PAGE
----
‘A proportional system would allow both miserable old parties to divorce’
Your digest of analysis and commentary from the British and international press
Polly Toynbee in The Guardian
As events in the US have shown, two-party politics is no longer fit for purpose
on denying compromise
Looking across the Atlantic Ocean, Polly Toynbee says that the “lurch from Obama to Trump to Biden” shows how US politics “denies coalitions of compromise”. Writing in The Guardian, she says that the UK’s first-past-the-post electoral system creates the same problem. In contrast, she suggests that “a future of coalitions would see the power of factions within a ruling government defined transparently by electoral votes” and would mean “no more extreme factions ambushing selection processes within parties”. Finally, she adds, “a proportional system would allow both miserable old parties to divorce”.
Mark Wallace in The i
Enough with the vaccine passport hokey-cokey – some kind of jab documentation is inevitable
on delayed documents
The question of whether or not to have vaccine passports has “endlessly occupied ministers, civil servants and parliament in recent months”, says Mark Wallace in The i. “At various stages, the government and its opponents have ruled vaccine passports in, out, and shaken them all about”, he continues, all of which has been a process of “wasting time that could be spent on creating a workable system”. Insisting that “some kind of jab documentation is inevitable”, Wallace adds that the government should stop the “hokey-cokey” and just get on with it.
Max Hastings in The Times
We are all prisoners of the times we live in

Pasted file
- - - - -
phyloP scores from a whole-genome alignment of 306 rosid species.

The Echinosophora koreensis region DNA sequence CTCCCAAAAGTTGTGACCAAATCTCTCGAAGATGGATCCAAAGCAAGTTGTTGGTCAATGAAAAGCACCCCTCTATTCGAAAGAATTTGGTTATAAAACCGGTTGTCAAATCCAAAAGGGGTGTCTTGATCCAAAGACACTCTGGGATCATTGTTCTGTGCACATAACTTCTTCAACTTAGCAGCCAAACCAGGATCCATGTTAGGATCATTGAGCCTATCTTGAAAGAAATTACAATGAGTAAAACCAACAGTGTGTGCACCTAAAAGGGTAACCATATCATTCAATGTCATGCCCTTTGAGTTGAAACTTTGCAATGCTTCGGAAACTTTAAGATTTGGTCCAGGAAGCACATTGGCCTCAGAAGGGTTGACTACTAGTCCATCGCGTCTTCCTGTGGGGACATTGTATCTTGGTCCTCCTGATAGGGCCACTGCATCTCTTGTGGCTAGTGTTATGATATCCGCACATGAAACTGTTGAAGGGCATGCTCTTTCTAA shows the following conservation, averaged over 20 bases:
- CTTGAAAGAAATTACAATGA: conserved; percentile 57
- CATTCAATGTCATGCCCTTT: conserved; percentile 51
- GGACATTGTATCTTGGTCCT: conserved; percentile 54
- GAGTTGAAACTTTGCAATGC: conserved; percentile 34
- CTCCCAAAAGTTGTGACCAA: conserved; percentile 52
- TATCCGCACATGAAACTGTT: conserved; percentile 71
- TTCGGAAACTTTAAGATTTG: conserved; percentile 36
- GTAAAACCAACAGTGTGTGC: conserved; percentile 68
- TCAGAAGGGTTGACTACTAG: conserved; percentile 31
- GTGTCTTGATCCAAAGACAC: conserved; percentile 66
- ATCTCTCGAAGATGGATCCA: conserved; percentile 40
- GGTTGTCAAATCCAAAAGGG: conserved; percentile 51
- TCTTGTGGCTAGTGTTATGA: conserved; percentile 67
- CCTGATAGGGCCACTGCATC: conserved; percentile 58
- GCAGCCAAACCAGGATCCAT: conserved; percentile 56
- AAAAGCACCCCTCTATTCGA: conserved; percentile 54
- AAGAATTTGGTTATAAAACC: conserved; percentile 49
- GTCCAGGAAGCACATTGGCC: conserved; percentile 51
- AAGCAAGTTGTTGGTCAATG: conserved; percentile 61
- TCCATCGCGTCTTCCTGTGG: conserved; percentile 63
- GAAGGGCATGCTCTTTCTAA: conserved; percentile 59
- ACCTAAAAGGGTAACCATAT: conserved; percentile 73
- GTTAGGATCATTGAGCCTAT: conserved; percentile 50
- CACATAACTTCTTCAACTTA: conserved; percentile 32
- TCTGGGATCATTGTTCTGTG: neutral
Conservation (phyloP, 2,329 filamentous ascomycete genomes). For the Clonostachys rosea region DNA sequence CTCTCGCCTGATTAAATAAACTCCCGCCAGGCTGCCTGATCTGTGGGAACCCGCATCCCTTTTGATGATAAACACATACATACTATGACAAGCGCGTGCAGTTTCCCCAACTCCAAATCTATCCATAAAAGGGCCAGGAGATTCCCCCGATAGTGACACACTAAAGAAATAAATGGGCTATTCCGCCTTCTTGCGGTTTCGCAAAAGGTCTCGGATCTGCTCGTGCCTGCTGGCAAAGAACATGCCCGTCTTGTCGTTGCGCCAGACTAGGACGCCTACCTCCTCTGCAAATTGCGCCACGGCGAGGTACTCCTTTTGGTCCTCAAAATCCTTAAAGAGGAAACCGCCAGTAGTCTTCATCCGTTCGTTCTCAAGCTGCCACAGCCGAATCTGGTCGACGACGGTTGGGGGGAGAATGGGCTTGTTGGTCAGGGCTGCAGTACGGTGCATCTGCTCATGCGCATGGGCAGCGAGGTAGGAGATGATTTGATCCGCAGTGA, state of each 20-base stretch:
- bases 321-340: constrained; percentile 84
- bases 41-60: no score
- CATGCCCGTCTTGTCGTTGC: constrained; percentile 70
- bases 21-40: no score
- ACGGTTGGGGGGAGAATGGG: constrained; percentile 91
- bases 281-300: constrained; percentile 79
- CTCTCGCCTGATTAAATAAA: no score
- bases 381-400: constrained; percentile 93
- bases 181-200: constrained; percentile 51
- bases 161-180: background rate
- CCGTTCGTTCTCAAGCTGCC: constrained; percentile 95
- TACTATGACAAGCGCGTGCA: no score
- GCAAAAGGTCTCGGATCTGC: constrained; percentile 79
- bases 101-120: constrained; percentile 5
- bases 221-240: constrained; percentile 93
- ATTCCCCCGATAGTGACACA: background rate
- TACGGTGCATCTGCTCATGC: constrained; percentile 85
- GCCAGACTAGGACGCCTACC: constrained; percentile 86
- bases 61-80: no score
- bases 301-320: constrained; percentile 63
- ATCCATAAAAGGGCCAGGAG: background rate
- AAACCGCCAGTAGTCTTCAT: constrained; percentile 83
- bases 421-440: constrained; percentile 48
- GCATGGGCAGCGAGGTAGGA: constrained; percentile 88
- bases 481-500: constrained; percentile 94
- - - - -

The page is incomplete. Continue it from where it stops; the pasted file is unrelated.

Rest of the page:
on historic revisionism
Max Hastings tells readers of The Times that “on a dog-walk with a fellow writer, we agreed that we must engage with, rather than merely dismiss, the iconoclasts” who criticise controversial figures from Britain’s past. “They are right that a lot of grotesquely nationalistic history is still around”, he continues, “especially about the Second World War [where] many Churchill biographers ignore, for instance, his deplorable response to the 1943 Bengal famine”. “We need to talk about all this”, the historian adds, while acknowledging that “we cannot demand from the peoples of the past the values and language we think appropriate today”.
Bryony Gordon in The Daily Telegraph
Harry and Meghan are living their best life – let’s allow them a moment of happiness
on a contented couple
“Harry and Meghan are living their best life - let’s allow them a moment of happiness”, says Bryony Gordon in The Telegraph. Referring to the black and white photograph that accompanied the announcement that they are expecting a second child, Gordon gushes that “the camera never lies, and not since their wedding day have the couple looked so relaxed and happy”. She adds that “having worked with the Sussexes over the past few years, and knowing how difficult much of their early family life together has been”, she thinks their glee is simply “a lovely thing to see”.
Jon Davies in The Independent
What would a properly rewilded Britain actually look like?
on the wild way
A rewilded Britain would not be a “pastoral idyll in which we all picnicked amongst Wind In The Willows-style animals”, nor a “dangerous place in which apex predators like wolves, lynx and wildcats were roaming free”, says Jon Davies in The Independent. It’s nothing to be scared of, but is more likely to look “a bit messy and unloved; a patch of marshland, or the kind of forest that you can’t walk through easily because of impenetrable undergrowth”. He says to reach the goal of rewilding, “we need to get over our obsession with tidying up the countryside and see unkempt as a good thing”.